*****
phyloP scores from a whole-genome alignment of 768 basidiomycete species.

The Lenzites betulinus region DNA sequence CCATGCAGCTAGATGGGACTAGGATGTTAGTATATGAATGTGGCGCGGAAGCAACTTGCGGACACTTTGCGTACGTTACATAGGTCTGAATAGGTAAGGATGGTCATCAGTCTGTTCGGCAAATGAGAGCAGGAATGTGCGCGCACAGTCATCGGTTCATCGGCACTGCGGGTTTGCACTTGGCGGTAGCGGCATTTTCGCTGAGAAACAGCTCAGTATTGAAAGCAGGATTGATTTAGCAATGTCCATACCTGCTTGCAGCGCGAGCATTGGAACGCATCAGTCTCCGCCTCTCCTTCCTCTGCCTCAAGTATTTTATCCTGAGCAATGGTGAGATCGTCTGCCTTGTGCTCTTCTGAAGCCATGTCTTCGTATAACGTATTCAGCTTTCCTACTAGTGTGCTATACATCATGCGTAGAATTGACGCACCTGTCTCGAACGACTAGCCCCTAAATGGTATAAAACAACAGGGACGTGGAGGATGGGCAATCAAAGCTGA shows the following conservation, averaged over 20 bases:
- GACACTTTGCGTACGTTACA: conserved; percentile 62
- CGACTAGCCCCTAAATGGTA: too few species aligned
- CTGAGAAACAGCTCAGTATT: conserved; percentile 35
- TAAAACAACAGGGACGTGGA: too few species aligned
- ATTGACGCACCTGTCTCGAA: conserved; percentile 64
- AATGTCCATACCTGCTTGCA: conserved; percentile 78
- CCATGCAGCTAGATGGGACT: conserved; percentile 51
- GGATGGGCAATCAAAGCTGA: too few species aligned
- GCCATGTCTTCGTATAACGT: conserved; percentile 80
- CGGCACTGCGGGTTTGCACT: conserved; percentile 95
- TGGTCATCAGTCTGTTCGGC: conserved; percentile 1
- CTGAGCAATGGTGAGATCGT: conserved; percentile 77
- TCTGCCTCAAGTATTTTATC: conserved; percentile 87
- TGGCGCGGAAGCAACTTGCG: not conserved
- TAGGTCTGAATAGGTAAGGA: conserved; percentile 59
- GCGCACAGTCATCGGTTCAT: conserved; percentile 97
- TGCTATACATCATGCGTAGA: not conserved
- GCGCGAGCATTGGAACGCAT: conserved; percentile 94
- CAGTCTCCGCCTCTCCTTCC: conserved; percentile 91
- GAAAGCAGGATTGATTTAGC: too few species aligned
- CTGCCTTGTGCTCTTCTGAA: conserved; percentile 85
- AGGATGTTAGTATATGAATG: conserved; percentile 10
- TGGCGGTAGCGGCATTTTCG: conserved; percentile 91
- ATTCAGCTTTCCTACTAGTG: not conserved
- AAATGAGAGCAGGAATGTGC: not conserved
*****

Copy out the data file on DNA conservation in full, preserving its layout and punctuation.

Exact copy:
phyloP scores from a whole-genome alignment of 768 basidiomycete species.

The Lenzites betulinus region DNA sequence CCATGCAGCTAGATGGGACTAGGATGTTAGTATATGAATGTGGCGCGGAAGCAACTTGCGGACACTTTGCGTACGTTACATAGGTCTGAATAGGTAAGGATGGTCATCAGTCTGTTCGGCAAATGAGAGCAGGAATGTGCGCGCACAGTCATCGGTTCATCGGCACTGCGGGTTTGCACTTGGCGGTAGCGGCATTTTCGCTGAGAAACAGCTCAGTATTGAAAGCAGGATTGATTTAGCAATGTCCATACCTGCTTGCAGCGCGAGCATTGGAACGCATCAGTCTCCGCCTCTCCTTCCTCTGCCTCAAGTATTTTATCCTGAGCAATGGTGAGATCGTCTGCCTTGTGCTCTTCTGAAGCCATGTCTTCGTATAACGTATTCAGCTTTCCTACTAGTGTGCTATACATCATGCGTAGAATTGACGCACCTGTCTCGAACGACTAGCCCCTAAATGGTATAAAACAACAGGGACGTGGAGGATGGGCAATCAAAGCTGA shows the following conservation, averaged over 20 bases:
- GACACTTTGCGTACGTTACA: conserved; percentile 62
- CGACTAGCCCCTAAATGGTA: too few species aligned
- CTGAGAAACAGCTCAGTATT: conserved; percentile 35
- TAAAACAACAGGGACGTGGA: too few species aligned
- ATTGACGCACCTGTCTCGAA: conserved; percentile 64
- AATGTCCATACCTGCTTGCA: conserved; percentile 78
- CCATGCAGCTAGATGGGACT: conserved; percentile 51
- GGATGGGCAATCAAAGCTGA: too few species aligned
- GCCATGTCTTCGTATAACGT: conserved; percentile 80
- CGGCACTGCGGGTTTGCACT: conserved; percentile 95
- TGGTCATCAGTCTGTTCGGC: conserved; percentile 1
- CTGAGCAATGGTGAGATCGT: conserved; percentile 77
- TCTGCCTCAAGTATTTTATC: conserved; percentile 87
- TGGCGCGGAAGCAACTTGCG: not conserved
- TAGGTCTGAATAGGTAAGGA: conserved; percentile 59
- GCGCACAGTCATCGGTTCAT: conserved; percentile 97
- TGCTATACATCATGCGTAGA: not conserved
- GCGCGAGCATTGGAACGCAT: conserved; percentile 94
- CAGTCTCCGCCTCTCCTTCC: conserved; percentile 91
- GAAAGCAGGATTGATTTAGC: too few species aligned
- CTGCCTTGTGCTCTTCTGAA: conserved; percentile 85
- AGGATGTTAGTATATGAATG: conserved; percentile 10
- TGGCGGTAGCGGCATTTTCG: conserved; percentile 91
- ATTCAGCTTTCCTACTAGTG: not conserved
- AAATGAGAGCAGGAATGTGC: not conserved